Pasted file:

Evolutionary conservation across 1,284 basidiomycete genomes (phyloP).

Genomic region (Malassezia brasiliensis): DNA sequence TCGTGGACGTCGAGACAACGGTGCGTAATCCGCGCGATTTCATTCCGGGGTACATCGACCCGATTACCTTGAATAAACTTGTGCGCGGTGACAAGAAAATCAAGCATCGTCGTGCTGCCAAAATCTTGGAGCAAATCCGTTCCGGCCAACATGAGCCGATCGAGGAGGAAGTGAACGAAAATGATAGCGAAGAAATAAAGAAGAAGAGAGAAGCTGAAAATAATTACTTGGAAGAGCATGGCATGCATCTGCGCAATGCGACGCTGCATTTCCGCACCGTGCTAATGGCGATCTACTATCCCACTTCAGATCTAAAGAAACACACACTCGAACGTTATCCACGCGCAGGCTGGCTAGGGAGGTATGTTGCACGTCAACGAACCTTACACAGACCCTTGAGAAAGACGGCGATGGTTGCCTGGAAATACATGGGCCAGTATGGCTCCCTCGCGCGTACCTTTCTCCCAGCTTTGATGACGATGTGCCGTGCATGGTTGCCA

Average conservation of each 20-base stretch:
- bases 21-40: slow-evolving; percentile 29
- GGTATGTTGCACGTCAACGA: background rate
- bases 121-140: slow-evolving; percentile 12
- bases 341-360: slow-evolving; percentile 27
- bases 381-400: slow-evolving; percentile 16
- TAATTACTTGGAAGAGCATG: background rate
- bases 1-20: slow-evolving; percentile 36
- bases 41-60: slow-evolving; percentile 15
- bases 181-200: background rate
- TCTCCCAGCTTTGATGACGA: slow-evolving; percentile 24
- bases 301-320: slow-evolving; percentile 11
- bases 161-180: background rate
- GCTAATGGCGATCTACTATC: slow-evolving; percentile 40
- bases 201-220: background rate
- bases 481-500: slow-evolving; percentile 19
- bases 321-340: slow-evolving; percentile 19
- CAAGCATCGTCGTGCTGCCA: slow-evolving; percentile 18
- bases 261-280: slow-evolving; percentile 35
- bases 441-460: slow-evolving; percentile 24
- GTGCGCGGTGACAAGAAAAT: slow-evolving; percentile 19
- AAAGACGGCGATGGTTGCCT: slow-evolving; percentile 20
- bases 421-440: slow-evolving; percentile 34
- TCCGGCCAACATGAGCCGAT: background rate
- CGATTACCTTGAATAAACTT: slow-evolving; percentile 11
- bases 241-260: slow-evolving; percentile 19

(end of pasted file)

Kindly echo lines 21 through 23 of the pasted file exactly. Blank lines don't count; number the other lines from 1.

- bases 261-280: slow-evolving; percentile 35
- bases 441-460: slow-evolving; percentile 24
- GTGCGCGGTGACAAGAAAAT: slow-evolving; percentile 19